”A mental health patient or disease sub-group is typically not identifiable via a physiological marker based on the results of a physical scan, blood test, etc.”
It is well known that developments in mental health treatment have typically lagged behind developments in traditional medicine. One of the main reasons for this is that diagnosing mental health disorders is extremely difficult and is often carried out by first ruling out possible physical problems, and only then psychologically evaluating the patient by way of a questionnaire.
As a consequence, protecting innovation in precision medicine in the field of mental health has proven more difficult, as a mental health patient or disease sub-group is typically not identifiable via a physiological marker based on the results of a physical scan, blood test, etc. However, recent case law has suggested that the EPO is willing to take a pragmatic approach towards acknowledging and rewarding innovation in this area.
In decision T 1491/14 the claims at issue were directed towards the use of a known drug in the treatment of depression and other disorders in patients who had previously received another medication for the treatment of those disorders and in whom the medication was ceased or reduced “due to sleep or sexually-related adverse events”.
It was known that adverse events of this type are common with other anti-depressants, and the invention was based on the discovery that the drug in question gave much lower levels of adverse events. Thus, the claims in question had been framed to capture the sub-group of patients that had previously had compliance issues due to the side-effects, who were the patients expected to benefit the most from the newly discovered properties.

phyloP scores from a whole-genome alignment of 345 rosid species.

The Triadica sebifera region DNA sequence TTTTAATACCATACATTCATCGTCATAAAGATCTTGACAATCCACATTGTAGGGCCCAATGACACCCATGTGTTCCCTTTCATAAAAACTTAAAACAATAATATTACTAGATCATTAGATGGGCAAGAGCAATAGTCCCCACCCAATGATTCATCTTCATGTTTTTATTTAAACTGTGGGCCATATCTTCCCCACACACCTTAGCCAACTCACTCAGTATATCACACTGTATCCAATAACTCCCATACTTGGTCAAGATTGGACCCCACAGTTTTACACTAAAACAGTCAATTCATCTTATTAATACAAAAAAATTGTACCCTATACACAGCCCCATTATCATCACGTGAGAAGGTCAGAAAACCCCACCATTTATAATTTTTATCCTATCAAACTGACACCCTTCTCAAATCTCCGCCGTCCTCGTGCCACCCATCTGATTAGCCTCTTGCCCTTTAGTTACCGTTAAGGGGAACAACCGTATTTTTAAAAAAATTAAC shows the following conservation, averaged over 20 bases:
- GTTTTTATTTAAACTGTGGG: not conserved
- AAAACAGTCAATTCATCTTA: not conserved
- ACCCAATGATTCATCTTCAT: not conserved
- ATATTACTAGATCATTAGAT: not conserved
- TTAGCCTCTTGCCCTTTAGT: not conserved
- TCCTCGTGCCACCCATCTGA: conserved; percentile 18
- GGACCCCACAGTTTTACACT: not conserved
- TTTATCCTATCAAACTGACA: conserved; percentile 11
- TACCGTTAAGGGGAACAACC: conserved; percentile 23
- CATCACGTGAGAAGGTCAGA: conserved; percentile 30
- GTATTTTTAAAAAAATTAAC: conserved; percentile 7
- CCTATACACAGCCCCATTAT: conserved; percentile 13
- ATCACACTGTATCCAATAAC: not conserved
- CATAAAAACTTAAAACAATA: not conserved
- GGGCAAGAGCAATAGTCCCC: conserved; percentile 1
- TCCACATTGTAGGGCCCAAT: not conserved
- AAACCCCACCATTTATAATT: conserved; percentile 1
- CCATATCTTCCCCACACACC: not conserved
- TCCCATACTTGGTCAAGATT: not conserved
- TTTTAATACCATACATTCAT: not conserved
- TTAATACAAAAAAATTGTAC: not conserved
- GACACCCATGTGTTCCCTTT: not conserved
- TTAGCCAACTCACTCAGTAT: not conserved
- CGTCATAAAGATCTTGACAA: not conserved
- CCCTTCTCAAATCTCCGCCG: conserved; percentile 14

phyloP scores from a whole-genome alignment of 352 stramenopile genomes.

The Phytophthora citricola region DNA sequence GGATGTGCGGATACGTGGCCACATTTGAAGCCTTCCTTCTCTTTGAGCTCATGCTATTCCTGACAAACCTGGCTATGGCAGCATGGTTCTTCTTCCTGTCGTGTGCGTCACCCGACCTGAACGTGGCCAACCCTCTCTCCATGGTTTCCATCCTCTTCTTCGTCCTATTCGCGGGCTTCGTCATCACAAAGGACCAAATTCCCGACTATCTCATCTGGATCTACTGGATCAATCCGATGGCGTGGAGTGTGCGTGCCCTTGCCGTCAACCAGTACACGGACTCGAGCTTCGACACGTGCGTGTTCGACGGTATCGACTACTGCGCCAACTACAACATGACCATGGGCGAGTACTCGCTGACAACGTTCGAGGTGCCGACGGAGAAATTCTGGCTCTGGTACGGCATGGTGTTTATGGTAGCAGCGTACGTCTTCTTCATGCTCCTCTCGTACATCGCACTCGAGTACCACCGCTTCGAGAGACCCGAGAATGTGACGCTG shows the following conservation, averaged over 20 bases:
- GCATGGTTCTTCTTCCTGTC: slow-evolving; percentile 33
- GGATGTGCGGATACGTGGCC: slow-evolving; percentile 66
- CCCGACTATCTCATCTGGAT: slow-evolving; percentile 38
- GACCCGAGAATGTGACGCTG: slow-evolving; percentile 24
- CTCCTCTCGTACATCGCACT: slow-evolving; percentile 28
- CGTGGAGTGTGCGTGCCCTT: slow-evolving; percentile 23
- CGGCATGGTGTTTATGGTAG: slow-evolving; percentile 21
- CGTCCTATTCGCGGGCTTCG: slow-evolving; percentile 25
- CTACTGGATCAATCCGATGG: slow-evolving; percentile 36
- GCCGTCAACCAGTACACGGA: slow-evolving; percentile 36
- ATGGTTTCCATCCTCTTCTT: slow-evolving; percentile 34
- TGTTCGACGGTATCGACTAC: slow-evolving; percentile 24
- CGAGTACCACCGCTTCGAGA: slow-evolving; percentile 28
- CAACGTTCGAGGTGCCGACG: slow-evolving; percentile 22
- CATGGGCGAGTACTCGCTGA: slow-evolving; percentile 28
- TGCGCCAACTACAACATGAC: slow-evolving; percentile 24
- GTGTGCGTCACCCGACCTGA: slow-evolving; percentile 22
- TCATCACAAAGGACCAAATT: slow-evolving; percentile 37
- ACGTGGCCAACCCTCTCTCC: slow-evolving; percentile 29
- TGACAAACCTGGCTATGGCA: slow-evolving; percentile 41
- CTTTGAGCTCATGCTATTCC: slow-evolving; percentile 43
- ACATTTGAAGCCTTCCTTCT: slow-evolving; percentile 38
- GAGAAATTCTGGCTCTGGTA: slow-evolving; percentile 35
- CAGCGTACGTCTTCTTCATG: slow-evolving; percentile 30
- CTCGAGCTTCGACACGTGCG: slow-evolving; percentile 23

Step in the right direction
Although it was argued by the opponent that the patient sub-group was not a distinguishing feature as it could not be identified based by reference to a physiological or pathological parameter, the board found the patient group could nevertheless be identified by a physician with the proper training in treating mental health disorders.
As there was no question that the underlying conditions of depression or anxiety could be diagnosed based on subjective assessment, there was no reason to doubt that the compliance issues could be identified using a similar diagnostic methodology.
This is clearly a step in the right direction for spurring innovation in the treatment of mental health disorders, and perhaps with more legal certainty more resources will be dedicated to improving the diagnosis and treatment of mental health disorders.
With the number of patients diagnosed with mental health disorders globally steadily increasing, such innovation cannot come soon enough.
Chris Cadman is a senior associate and patent attorney at Potter Clarkson. He can be contacted at: firstname.lastname@example.org
Tony Proctor is a partner and patent attorney at Potter Clarkson. He can be contacted at: email@example.com